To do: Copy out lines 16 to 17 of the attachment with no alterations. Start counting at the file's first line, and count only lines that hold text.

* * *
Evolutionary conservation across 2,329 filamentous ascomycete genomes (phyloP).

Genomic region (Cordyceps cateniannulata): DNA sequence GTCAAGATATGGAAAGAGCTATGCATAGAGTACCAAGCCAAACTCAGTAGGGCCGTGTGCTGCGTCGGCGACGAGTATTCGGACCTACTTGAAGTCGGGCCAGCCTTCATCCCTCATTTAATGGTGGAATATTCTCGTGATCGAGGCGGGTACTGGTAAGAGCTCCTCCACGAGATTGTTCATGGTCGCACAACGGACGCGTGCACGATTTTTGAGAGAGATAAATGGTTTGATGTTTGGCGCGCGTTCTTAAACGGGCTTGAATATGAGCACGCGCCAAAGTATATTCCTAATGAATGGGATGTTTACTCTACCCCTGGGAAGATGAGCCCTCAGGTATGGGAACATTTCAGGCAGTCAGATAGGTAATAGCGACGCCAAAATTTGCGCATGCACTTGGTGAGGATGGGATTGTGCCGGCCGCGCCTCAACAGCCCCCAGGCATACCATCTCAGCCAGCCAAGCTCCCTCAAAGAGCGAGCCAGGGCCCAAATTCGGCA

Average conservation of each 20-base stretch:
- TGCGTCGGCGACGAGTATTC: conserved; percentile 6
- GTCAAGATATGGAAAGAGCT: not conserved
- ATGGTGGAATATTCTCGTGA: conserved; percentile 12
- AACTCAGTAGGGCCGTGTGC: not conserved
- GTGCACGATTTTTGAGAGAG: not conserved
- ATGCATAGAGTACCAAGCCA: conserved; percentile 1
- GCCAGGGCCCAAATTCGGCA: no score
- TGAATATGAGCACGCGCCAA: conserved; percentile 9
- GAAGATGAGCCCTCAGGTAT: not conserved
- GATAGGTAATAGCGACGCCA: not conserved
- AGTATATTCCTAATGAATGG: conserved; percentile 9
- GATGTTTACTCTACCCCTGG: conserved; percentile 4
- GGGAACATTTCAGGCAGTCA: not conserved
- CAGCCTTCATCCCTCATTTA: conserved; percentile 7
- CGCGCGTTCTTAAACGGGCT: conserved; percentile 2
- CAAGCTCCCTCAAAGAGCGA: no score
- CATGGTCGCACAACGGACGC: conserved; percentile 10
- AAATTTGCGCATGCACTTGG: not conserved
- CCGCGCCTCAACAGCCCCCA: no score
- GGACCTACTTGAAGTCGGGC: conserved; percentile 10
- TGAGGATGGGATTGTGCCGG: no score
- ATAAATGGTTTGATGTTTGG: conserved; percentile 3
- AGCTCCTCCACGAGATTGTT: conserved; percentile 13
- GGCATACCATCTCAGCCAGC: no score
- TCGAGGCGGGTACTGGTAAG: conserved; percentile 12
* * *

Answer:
- GGGAACATTTCAGGCAGTCA: not conserved
- CAGCCTTCATCCCTCATTTA: conserved; percentile 7